Monthly Archives: June 2011

Padre’s day

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For my daddy

In light of the fact that tomorrow is Father’s Day or Padre’s Day in my case, I figured I should probably write something for my good ole dad. I doubt he will read it since he is not much into the Internet, and I don’t think he even knows I have a blog. But I want to write one for him anyways.

My dad is one of the most important people in my life. Perhaps, you think I am being cliche in saying that. However, not everyone is close to his or her dad and has a good relationship with him. God blessed me with the dad I have, and I am glad I’m his daughter.

In my eyes, my dad is a very unique individual. And after being with him my entire life, he inadvertently passed down some of his quirks.

Top 5 things my dad gave me

1)  Since my dad subs at my high school, some of my friends and other students have gotten to know him. One of the first things they identify him with is his laugh. My dad laughs like no other. There is no one else in my life that I know laughs louder than him, and it can project across an entire room. I am told I laugh exactly like him. Well, maybe not all the time. However if I think something is really funny, I am told I sound exactly like him.

2) My dad should have been a history teacher. Sometimes, I think he missed out when he chose not be, but nonetheless, he is a history maniac. The History Channel and the Military Channel our a must watch at our house.  He knows so much, and I am not sure how he remembers it all. I guess so he is so into history that he even named one of our old cats Hitlerette. I am not sure if passions for certain things can really be passed down. I doubt its genetic. However, I am a history freak, too. I think it’s neat, and it has always been my best subject in school.

3) For my entire life, people have always told me that I act like my momma and look like my dad. I am not sure that is always the case, but I truly do resemble my dad in more ways than one. While my mom is very tall, my dad is quite short.  Guess what I am? Short. My dad also has a little round face that makes him look years younger than he really is. I got that gene, too, as I have my own little round face that makes me look younger than I am. And before my dad’s hair changed colors, his hair was extremely dark almost to the color of black as is mine.

4) I remember when I was little that my dad used to pop a in a record into the record player and listen to music a lot of nights before he would go to bed. I would sit on the couch while he sat and his chair and just listened. Since they were records, all his music was of course what is considered now classic rock. He always listened to The Beatles, the Rolling Stones, Bob Seger and The Silver Bullet Band, etc. He and my mom both influenced my music taste, and now even I love these bands too. I credit him partially for giving me my love for classic rock.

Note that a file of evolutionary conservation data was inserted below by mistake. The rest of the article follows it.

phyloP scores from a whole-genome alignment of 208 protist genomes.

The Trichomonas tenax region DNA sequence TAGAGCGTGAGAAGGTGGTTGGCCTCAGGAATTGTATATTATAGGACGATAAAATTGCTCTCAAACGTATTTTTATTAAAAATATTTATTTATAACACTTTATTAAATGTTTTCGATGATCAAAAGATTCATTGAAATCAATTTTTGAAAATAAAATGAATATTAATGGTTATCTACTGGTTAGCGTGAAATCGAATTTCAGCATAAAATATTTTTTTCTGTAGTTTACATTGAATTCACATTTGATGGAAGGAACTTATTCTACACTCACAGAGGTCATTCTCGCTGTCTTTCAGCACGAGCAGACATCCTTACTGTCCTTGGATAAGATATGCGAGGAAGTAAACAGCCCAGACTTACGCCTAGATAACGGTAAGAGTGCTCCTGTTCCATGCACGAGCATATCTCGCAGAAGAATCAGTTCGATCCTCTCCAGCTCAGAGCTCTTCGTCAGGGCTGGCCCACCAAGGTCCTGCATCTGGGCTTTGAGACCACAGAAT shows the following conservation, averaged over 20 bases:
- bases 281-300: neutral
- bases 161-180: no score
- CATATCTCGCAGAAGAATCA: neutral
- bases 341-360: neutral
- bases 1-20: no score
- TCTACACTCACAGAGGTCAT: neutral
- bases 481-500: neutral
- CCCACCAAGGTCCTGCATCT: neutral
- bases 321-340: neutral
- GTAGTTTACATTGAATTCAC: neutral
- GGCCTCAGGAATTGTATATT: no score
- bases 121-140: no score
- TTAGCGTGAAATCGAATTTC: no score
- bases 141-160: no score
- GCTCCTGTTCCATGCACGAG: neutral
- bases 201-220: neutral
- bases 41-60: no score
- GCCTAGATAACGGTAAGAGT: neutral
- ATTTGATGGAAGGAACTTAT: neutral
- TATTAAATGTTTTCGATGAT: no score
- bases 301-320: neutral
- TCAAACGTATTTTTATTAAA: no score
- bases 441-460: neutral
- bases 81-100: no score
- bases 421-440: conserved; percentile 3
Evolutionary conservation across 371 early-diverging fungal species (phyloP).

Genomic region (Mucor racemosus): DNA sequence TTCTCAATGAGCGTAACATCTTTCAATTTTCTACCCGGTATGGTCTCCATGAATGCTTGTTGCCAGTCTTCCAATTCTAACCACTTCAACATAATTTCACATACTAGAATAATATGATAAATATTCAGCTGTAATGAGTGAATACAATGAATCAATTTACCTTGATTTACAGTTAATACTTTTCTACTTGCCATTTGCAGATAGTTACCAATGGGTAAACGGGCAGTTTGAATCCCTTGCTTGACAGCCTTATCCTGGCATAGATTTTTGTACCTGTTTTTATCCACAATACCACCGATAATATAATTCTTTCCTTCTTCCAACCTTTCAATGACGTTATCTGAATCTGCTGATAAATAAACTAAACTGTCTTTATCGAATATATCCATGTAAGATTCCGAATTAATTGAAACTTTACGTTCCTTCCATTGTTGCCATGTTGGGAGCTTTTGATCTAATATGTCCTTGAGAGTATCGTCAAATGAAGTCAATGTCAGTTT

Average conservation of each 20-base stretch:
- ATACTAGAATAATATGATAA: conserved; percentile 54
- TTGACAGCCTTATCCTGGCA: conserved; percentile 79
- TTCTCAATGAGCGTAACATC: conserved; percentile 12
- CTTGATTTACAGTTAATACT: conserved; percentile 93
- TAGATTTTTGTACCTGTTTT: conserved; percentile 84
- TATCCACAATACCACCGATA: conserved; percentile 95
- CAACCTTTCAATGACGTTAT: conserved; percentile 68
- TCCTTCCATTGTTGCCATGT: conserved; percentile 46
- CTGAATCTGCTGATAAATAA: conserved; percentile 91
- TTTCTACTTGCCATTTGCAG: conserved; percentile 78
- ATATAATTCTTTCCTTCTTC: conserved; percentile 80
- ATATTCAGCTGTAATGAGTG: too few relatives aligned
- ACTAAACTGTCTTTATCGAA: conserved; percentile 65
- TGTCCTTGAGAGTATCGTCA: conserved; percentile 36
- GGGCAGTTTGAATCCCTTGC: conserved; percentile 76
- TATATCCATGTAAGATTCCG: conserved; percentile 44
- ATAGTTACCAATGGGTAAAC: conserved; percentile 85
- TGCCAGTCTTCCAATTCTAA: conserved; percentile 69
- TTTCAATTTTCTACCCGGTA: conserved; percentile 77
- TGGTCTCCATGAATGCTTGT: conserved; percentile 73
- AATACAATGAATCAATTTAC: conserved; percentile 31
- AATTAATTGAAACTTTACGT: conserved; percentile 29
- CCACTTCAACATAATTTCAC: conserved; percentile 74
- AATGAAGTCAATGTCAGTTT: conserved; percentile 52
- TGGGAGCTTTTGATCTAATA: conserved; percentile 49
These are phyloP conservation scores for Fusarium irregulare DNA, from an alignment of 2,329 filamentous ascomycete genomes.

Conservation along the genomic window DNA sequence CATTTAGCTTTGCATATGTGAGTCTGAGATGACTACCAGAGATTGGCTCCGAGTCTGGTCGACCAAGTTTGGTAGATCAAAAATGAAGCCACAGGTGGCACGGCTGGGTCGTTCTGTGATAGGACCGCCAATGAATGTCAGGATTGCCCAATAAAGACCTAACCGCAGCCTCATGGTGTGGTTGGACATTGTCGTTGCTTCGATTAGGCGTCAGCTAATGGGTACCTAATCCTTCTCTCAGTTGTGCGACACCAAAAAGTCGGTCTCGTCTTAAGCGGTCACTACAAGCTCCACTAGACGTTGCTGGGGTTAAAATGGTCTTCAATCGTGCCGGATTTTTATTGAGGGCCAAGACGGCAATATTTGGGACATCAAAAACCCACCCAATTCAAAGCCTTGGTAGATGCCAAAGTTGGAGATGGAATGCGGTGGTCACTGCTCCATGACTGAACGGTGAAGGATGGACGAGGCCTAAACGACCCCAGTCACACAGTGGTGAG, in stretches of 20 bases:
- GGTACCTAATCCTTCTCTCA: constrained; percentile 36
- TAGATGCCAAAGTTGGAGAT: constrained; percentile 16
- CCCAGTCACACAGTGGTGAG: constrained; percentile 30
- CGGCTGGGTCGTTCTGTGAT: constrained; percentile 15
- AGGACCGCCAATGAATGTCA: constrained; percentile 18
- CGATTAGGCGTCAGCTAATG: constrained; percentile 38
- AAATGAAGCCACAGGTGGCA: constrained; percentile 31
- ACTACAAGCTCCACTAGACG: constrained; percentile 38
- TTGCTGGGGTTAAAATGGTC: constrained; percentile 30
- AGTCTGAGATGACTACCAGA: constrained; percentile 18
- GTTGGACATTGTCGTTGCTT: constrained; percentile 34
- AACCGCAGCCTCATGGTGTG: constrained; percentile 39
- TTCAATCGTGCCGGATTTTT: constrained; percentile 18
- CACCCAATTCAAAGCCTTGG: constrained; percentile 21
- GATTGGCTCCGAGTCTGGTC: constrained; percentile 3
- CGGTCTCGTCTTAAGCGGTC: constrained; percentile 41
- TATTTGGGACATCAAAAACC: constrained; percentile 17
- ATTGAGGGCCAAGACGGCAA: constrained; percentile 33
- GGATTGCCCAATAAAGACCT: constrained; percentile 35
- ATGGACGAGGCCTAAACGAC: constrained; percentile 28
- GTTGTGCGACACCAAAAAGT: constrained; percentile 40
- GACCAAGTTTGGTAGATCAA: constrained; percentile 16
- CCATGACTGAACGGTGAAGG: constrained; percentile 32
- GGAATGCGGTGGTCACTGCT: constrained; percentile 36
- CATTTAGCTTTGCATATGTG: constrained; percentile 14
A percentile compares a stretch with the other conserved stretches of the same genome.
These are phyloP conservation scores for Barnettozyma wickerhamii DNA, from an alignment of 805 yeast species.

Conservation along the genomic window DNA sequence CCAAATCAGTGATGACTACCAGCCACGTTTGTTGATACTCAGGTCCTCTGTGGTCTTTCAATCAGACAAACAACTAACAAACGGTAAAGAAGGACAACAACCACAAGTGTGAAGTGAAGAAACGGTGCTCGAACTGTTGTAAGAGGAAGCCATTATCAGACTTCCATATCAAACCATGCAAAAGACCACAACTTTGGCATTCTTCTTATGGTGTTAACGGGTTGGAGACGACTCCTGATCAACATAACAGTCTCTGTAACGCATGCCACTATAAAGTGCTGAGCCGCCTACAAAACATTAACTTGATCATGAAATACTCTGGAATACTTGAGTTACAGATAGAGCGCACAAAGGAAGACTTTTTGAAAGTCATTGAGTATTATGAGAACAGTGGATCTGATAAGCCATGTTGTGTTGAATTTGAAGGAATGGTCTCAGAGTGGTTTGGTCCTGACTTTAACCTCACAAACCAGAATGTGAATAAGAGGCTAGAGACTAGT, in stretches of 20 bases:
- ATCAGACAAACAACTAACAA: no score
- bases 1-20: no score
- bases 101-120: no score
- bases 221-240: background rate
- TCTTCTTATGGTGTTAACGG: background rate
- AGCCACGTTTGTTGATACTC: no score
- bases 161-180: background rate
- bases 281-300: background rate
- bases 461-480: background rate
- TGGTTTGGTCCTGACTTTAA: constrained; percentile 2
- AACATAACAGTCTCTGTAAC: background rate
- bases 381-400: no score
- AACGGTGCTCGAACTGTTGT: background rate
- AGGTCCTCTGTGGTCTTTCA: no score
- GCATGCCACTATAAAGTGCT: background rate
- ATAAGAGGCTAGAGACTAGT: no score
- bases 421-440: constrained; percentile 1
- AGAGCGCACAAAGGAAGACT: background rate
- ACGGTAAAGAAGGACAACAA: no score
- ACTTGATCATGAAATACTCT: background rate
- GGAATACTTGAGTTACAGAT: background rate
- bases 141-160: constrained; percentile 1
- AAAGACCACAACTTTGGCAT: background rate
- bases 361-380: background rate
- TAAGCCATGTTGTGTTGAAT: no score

5) Reading is something I’ve watched my dad do my entire life. He always had a book in hand. I am not talking the wimpy 150 page books either. I am talking 400-1,000 page books. He’s always loved to read. There are books everywhere in my house. My living room, my parents room, the office, my room, the kitchen, etc. Reading is a past time in my household. I am not sure which one of my parents encouraged me to read most when I was younger. However, I am sure my dad definitely influenced my love for reading and for words.

It was a dark and stormy night

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I am extremely terrified of storms. So, weather like I just experienced for the past four hours definitely unsettles me. However, I decided I didn’t want to be afraid of storms anymore.

So, I stood out in the storm with my Canon Rebel hoping it would help if I tried to use the storm to my benefit. I mean what if I could get a cool lightning picture?

Out there in the middle of the road I found a spot where there not many trees to block my view of sky. Oddly enough, both my pets followed and sat down in the grass. I stood and stood, and my arms trembled as I held my camera.

I bet you think I am stupid. I mean who doesn’t have the sense to go inside when volts of light are flashing from above. An hour later, though, I finally decided to trudge in.

Nothing really changed. I am still afraid of storms.  I stood outside cringing for about an hour, yet I learned something: lightening is the hardest object to photograph.

You never know when lightning might strike, and it’s by no means predictable. It’s not like storms are on a timer and a flash of lightning is going to appear in front my lens every thirty seconds.